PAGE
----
by Jessie Roberts
The study, by the Public Religion Research Institute, used an intriguing method to try to measure exaggeration: It asked the same set of questions in telephone interviews, and in an online survey, and compared the results. Researchers say that online surveys, with their lack of human questioners, significantly reduce “social desirability bias” in polling — the tendency of people to exaggerate behaviors that they think will impress others. In this study, the group that took the online surveys reported much lower levels of worship attendance than those interviewed by telephone.
Jessica Schulberg elaborates on the study’s sneaky methodology:
Why the difference in results?
Talking to another human, even an anonymous one, can cause respondents to exaggerate the truth. “It is a rather unconscious cognitive bias,” says John R. Shook, a professor in the Science and the Public EdM online program at the University of Buffalo. “Even if you talk to a live human voice, someone you will never see, someone in Zaire, the brain rationalizes and tries to present itself in the most positive light possible. You can’t help it.”
But it seems that when it comes to worship attendance, liberals are more inclined to do so. PRRI found that over the phone, only 27 percent of self-identified liberals admitted that religion is not important to them; the number jumped to 40 percent of liberals who responded to an online questionnaire. Conservatives were much more consistent: Only 4 percent of telephone respondents and 6 percent of online respondents said the same.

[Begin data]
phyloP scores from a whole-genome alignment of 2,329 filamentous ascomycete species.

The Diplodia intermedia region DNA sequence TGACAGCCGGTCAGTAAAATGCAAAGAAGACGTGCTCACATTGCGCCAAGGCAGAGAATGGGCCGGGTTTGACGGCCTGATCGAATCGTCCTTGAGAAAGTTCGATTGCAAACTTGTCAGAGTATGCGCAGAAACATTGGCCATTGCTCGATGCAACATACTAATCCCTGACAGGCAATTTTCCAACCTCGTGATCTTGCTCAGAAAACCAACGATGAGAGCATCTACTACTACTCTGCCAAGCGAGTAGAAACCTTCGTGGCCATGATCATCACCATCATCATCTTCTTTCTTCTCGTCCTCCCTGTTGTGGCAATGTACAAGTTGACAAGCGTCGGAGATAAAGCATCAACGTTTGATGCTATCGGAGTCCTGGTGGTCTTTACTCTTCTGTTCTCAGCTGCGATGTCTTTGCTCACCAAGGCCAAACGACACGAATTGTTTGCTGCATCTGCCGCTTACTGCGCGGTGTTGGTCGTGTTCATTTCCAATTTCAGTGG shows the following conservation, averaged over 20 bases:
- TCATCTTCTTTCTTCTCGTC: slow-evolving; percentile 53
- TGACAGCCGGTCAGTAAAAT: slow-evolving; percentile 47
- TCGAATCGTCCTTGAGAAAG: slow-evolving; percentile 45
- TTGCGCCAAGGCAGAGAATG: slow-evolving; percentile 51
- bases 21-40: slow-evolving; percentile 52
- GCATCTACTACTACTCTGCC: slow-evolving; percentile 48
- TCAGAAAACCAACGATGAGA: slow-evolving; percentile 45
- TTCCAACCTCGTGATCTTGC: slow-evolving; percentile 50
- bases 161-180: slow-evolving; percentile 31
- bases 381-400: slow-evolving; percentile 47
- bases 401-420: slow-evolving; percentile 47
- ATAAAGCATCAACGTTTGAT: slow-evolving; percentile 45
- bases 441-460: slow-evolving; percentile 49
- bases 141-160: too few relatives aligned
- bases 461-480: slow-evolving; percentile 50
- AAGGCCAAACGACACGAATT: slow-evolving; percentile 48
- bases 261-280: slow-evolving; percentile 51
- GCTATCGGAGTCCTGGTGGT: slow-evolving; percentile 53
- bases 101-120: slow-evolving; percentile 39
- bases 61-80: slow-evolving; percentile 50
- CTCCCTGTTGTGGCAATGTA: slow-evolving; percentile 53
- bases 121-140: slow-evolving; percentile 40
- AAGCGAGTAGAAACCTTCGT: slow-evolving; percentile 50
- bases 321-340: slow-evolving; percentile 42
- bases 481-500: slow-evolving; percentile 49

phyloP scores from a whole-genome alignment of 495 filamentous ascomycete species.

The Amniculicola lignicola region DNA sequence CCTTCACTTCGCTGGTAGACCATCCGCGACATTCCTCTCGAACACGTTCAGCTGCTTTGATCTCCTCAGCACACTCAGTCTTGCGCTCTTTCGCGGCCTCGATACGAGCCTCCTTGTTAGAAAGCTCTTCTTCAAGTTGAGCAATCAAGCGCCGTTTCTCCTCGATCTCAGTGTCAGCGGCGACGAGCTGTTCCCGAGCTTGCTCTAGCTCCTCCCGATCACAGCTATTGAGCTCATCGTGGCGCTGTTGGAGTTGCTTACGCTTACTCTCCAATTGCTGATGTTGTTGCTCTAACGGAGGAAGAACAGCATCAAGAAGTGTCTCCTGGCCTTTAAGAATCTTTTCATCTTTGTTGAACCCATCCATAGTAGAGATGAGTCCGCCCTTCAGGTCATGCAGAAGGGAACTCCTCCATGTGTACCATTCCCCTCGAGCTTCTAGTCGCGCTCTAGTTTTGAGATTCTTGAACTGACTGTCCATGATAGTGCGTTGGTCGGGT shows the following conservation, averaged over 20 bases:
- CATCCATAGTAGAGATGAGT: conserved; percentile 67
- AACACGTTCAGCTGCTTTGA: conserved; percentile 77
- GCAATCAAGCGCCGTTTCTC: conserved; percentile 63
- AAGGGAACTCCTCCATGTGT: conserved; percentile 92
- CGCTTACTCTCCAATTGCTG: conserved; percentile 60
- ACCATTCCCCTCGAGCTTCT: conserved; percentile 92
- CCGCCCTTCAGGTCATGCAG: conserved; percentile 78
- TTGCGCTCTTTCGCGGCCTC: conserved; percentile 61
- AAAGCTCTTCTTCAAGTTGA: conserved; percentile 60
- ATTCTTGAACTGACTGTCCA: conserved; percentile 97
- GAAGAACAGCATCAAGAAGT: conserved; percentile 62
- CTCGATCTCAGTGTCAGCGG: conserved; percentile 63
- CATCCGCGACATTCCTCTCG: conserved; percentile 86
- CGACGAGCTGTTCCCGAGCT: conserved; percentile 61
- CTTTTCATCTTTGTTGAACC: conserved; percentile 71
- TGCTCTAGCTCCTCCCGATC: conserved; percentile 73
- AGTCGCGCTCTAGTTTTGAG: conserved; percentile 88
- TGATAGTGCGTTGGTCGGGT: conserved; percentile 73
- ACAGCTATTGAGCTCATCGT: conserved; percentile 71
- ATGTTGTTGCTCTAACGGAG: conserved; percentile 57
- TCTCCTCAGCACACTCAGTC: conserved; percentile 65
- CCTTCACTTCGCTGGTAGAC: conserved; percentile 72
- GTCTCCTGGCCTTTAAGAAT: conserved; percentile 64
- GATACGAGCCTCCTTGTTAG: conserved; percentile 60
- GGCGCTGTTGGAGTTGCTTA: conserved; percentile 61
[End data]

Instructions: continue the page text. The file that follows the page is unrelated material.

Last month, Brandon Ambrosino looked at an earlier study that suggested people overreport their actual religious practices. He pondered their motives:
According to [researcher Philip] Brenner, overreporting Muslims and Christians are not maliciously lying on surveys — they’re mishearing the question. Here’s Brenner:
“Like the overreporting of church attendance in North America, the overreporting of prayer in the Muslim world is strongly associated with the individual’s sense of what is central to his or her self-concept. The respondent interprets the conventional survey question about prayer pragmatically rather than semantically, allowing the question to become one about the respondent’s identity, rather than actual behavior.”
In other words, when a religious person is asked, “Do you do religious stuff?” the question she actually hears is, “Are you the kind of person who does religious stuff?” If [Brenner’s] research is any indication, lots of people in North America and the Middle East perceive themselves as the kind of people who do religious stuff — even when they’re not actually doing anything.